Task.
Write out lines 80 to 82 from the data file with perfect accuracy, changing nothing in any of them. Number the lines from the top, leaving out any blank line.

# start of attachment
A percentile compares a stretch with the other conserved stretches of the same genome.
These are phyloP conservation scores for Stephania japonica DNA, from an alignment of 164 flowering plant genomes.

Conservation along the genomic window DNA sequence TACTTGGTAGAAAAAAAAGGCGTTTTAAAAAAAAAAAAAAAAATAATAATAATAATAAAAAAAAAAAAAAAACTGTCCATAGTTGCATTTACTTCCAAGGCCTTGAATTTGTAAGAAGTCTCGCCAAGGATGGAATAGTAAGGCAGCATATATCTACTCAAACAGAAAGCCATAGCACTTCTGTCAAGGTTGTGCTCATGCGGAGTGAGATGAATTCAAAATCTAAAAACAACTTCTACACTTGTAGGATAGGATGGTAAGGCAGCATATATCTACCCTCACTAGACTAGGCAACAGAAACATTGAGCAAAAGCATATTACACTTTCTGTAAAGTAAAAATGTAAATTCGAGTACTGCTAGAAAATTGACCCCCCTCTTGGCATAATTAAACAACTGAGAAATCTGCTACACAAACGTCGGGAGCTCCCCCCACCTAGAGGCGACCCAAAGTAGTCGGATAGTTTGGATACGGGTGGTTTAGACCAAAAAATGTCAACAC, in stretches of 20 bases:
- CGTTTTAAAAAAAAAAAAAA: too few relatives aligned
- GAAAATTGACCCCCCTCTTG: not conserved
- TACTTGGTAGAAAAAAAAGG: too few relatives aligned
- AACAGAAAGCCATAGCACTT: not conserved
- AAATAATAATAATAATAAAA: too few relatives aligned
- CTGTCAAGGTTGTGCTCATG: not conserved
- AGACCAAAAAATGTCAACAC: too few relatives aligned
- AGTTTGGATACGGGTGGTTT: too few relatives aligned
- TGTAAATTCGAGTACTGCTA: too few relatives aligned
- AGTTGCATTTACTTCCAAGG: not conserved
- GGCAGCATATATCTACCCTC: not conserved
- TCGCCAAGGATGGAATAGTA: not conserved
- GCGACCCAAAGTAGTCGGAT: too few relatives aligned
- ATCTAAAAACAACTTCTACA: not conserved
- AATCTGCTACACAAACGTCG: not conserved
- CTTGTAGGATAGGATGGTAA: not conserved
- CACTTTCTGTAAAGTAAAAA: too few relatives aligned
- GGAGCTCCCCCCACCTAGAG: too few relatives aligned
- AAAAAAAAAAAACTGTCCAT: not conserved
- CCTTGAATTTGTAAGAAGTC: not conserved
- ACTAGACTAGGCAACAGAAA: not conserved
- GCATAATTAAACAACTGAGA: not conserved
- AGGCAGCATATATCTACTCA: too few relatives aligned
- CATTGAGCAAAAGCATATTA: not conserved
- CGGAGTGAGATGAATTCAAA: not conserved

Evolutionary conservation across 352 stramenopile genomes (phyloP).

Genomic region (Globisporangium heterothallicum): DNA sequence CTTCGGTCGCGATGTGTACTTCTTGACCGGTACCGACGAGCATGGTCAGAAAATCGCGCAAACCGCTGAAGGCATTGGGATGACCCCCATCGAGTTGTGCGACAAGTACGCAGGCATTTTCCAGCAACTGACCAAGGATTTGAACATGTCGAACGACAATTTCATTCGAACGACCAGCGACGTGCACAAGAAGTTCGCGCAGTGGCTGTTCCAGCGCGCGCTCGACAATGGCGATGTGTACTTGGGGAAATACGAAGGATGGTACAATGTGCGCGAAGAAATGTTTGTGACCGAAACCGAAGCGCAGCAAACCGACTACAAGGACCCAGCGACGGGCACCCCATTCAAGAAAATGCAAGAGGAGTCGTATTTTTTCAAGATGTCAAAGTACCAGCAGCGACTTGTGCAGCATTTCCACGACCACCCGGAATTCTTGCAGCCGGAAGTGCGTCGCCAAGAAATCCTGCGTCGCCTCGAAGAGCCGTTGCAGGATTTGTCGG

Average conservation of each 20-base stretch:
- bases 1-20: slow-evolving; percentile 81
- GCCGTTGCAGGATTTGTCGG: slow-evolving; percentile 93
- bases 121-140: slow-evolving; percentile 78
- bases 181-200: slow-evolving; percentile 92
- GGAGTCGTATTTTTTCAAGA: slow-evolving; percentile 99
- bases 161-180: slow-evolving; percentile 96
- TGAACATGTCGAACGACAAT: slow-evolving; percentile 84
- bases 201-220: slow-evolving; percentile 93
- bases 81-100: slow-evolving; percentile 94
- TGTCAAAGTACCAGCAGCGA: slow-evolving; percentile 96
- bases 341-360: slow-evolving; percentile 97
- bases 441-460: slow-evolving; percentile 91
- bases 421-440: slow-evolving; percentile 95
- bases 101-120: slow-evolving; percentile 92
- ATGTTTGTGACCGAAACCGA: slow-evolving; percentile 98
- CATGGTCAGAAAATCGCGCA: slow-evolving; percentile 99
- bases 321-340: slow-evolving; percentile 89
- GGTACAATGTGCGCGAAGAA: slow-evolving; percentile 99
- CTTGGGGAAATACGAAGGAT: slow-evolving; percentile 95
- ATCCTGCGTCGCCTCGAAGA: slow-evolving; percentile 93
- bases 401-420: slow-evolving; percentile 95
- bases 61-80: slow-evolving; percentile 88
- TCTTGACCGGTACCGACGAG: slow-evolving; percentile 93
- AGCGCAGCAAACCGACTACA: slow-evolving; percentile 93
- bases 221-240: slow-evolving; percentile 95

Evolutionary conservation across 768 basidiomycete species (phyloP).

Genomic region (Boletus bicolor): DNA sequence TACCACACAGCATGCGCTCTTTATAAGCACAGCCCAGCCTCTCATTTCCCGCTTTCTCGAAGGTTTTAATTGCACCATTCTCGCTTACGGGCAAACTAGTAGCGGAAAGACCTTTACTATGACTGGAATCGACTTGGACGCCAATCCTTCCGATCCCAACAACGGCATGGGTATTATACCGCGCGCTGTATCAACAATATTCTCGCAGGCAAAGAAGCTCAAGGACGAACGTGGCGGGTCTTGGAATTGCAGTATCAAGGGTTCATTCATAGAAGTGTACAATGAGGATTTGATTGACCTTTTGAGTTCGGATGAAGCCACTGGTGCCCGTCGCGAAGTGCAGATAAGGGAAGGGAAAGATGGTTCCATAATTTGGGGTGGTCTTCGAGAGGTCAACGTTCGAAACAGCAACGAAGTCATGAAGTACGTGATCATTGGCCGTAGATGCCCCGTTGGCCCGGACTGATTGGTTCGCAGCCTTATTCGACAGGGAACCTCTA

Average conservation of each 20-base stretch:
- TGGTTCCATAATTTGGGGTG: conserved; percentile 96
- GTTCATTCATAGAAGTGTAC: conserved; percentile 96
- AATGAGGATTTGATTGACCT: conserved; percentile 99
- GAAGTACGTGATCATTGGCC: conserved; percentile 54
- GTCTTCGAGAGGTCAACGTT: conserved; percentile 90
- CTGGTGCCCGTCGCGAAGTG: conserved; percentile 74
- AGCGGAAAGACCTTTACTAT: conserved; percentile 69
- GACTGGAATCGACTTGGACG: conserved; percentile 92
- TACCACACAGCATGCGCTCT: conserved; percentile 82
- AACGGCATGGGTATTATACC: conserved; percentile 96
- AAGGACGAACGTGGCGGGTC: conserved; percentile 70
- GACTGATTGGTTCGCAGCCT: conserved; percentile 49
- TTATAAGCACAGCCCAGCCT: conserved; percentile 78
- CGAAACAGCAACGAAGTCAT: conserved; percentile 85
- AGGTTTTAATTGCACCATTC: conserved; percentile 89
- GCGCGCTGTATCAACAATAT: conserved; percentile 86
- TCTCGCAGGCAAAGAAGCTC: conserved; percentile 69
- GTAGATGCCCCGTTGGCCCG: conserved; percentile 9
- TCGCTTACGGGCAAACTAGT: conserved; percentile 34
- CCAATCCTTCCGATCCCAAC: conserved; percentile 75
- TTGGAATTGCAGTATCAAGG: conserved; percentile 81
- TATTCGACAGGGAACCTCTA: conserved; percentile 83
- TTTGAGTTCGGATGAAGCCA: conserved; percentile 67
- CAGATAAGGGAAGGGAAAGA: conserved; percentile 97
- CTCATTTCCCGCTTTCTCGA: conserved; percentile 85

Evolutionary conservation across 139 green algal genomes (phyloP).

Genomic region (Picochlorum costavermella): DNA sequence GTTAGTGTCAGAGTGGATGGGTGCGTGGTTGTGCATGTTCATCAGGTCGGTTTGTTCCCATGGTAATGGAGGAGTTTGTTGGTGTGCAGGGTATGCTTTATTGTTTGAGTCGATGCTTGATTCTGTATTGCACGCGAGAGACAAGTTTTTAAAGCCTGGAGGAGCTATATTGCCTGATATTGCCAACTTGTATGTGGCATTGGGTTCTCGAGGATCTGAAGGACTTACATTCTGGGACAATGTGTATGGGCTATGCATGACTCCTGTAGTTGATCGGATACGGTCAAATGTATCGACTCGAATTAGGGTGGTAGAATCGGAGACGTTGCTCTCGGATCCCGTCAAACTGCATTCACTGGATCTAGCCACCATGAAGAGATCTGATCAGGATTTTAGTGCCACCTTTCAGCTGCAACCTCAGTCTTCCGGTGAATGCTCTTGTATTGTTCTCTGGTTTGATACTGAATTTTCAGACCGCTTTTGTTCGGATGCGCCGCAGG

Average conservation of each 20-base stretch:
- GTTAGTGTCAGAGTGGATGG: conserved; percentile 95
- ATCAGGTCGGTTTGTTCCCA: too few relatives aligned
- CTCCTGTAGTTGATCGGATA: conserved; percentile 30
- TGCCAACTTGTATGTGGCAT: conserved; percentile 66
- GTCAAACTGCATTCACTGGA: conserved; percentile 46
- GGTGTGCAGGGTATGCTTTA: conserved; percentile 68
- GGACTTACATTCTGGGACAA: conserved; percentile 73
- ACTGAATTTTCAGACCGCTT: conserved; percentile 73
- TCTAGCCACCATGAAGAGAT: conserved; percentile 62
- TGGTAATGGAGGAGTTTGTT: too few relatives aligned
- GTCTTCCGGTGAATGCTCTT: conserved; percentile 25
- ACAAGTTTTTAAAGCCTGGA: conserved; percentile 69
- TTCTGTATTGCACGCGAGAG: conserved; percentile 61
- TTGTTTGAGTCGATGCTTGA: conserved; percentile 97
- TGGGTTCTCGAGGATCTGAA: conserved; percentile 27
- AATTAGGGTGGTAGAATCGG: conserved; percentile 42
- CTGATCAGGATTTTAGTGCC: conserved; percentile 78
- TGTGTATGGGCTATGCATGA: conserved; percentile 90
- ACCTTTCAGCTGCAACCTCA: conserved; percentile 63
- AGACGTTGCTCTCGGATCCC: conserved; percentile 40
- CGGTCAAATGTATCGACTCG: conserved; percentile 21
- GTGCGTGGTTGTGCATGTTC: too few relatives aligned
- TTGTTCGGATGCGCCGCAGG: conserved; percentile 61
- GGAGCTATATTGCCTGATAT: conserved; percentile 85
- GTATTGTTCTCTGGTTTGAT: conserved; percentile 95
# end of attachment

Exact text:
- TTGGAATTGCAGTATCAAGG: conserved; percentile 81
- TATTCGACAGGGAACCTCTA: conserved; percentile 83
- TTTGAGTTCGGATGAAGCCA: conserved; percentile 67